In the end, I'm not really sure what to do with such research other than ignore it or be paranoid my good buddies are consuming Nutty Buddies without having the decency to tell me that I won't fit into my new blue jeans by September.
Once again, Warren Throckmorton - a vanity blogger and unlicensed "ex-gay" religious therapist with no books or studies on the topic - insulted my intelligence and that of his readers. In an interview on "ex-gay" therapy in the Washington Blade I made an obvious, incontrovertible point:
"The bottom line is your sexual orientation cannot change and your religion can."
This is common sense, but Throckmorton wrote, "That struck me as a failure to understand the function and centrality of religious belief for those who are committed to it."
To the contrary, I understand all too well that people who are caught in a harmful belief system must find a new religion or wither. The chance of happiness as a gay person living in a fundamentalist paradigm that condemns homosexuality is virtually non-existent. Indeed, such a "happy" outcome can only occur in Throckmorton's La La Land.
While sexual orientation is not changeable, people can and do find new religions every day that better suit their needs. In fact, most religions have active missionary programs designed to convert people to new belief systems. The Southern Baptists speak of converting Jews. The Mormon Church has grown rapidly by converting other Christians, as well as non-believers. Islam has quickly spread to large swaths of the globe. And, Catholicism is increasingly challenged in Latin America for theological supremacy.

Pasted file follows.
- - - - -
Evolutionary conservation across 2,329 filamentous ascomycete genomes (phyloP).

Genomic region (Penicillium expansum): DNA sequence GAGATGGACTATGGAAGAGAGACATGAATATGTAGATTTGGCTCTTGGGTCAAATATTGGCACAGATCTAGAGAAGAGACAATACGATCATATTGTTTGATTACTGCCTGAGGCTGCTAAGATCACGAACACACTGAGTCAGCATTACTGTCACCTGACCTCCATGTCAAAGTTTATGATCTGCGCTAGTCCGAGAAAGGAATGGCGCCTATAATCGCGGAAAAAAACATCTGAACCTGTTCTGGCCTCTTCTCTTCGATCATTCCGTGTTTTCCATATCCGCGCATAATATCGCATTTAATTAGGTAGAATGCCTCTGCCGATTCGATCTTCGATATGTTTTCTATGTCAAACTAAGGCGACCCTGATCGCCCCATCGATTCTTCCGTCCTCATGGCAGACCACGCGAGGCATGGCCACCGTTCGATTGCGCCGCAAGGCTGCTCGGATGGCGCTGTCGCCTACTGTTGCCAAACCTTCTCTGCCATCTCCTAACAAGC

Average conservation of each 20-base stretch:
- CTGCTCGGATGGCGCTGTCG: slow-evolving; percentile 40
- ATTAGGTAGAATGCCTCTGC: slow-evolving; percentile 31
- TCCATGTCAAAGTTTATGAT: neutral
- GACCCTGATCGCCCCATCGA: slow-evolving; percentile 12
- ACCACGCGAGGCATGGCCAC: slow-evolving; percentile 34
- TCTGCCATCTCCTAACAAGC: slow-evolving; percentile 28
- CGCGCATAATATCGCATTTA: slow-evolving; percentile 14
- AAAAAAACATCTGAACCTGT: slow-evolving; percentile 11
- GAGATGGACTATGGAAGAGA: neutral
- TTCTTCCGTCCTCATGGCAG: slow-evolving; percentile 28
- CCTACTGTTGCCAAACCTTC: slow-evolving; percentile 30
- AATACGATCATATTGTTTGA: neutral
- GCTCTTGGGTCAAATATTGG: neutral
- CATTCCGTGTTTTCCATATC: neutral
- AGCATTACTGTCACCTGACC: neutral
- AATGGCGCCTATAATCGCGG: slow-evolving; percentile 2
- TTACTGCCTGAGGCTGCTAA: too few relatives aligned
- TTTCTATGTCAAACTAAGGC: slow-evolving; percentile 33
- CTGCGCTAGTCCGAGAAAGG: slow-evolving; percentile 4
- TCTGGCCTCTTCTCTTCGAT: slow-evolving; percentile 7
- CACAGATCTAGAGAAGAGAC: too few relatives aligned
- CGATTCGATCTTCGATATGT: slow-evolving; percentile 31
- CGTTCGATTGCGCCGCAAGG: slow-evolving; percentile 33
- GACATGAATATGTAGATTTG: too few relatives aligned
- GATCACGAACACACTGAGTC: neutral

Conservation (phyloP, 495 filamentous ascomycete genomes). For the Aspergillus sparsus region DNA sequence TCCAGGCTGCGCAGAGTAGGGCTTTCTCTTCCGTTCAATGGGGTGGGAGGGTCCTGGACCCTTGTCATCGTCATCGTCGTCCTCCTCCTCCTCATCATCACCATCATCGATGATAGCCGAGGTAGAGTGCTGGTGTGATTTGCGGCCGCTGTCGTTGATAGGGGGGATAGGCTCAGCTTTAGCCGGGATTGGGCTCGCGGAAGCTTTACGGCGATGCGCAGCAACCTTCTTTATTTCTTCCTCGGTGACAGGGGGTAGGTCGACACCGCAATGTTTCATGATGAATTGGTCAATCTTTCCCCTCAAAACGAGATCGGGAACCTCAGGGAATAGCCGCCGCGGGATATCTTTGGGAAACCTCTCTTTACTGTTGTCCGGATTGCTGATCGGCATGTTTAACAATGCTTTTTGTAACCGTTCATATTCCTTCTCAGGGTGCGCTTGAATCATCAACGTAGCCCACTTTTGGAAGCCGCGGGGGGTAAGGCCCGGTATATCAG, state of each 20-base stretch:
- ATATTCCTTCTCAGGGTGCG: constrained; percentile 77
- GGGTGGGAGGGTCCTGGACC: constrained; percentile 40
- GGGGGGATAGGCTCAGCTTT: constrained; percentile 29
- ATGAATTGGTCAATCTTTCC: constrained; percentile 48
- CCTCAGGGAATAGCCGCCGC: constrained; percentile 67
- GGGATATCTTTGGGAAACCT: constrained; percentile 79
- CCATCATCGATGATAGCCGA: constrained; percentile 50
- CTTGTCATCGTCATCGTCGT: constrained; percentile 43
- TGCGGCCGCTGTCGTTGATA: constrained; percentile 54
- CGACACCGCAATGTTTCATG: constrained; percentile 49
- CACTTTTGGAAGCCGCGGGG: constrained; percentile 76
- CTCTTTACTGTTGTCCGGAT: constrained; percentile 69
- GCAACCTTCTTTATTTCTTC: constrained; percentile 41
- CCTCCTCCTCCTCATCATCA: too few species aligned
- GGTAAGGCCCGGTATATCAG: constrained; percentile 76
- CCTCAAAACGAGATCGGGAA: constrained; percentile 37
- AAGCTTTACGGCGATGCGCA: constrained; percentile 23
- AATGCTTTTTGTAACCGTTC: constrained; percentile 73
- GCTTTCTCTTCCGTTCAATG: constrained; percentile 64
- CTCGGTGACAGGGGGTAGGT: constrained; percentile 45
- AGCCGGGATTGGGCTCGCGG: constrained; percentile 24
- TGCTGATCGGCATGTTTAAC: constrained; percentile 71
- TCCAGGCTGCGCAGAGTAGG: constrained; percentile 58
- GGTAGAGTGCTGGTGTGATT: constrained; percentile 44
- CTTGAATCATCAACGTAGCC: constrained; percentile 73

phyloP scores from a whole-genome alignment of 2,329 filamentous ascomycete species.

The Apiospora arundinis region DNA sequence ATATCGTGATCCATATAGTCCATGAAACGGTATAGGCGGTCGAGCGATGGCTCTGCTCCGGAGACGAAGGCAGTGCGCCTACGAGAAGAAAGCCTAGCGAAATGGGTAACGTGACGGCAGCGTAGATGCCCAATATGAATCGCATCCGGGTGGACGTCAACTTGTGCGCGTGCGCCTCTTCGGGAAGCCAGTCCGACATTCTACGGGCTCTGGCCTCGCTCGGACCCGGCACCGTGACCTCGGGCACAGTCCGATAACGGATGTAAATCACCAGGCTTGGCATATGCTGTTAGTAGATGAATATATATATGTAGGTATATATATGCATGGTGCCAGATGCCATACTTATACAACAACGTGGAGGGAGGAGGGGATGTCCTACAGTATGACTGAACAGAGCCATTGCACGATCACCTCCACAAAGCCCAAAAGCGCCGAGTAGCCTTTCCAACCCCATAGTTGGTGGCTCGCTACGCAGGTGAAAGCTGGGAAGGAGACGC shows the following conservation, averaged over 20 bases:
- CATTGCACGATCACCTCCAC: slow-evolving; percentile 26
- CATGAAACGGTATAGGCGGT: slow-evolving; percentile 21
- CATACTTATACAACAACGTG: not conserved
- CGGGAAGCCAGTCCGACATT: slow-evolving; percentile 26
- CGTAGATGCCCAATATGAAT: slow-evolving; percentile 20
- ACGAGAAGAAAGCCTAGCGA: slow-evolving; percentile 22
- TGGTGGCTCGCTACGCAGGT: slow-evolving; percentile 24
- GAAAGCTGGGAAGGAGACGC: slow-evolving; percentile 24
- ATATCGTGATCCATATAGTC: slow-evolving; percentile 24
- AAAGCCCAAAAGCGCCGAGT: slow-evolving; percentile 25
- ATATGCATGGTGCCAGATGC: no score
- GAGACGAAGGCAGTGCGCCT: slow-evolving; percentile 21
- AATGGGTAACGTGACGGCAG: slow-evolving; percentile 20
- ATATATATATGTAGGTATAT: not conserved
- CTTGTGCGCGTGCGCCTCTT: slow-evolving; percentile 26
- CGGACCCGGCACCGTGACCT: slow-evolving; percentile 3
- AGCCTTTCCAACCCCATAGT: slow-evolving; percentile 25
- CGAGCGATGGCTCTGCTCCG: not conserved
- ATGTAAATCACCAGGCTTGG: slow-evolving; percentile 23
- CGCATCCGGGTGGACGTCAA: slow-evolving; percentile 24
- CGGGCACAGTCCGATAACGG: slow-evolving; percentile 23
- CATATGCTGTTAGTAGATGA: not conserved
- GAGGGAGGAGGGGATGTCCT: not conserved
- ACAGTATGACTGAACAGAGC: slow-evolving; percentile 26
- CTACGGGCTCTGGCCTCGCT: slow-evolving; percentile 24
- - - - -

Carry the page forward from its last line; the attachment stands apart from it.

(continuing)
Like usual, Throckmorton carves out a gay exception to the rule of religious conversion. For gay and lesbian people, there is simply too much supposed pain and confusion to make the leap. Wrong.
If a gay person belongs to an abusive religious institution, there are many more that will truly love and accept this individual. But, such a rational solution might take dollars out of Throckmorton's slimy pocket.
Warren Throckmorton must realize that he and others of his ilk are the cause of the conflict and the real problem, not the solution. There is absolutely nothing wrong with being gay. It is natural and wholesome and can be quite beautiful. He ought to be ashamed that he takes money from clients who will never change and be miserable unless they find a new set of beliefs.
Finally, many GLBT activists are beginning to see through his charade. It is clear that Throckmorton is engaged in a high stakes PR game to bash the APA and make ex-gay therapy more acceptable. This unaccomplished vanity blogger must realize that in the coming months he will meet stiff opposition and in the end he will surely fail.
Throckmorton's ex-gay guilt therapy and libido management is always harmful. The only true solution to the crisis that psychologically cripples so many otherwise healthy people is self-acceptance. It can be done, if people like Throckmorton stop selling the line that religious abuse, in some cases, is permissible. Such a position is extremist, no matter how kindly it is cloaked by Throckmorton and others. It is time for Throck to stop peddling his crock.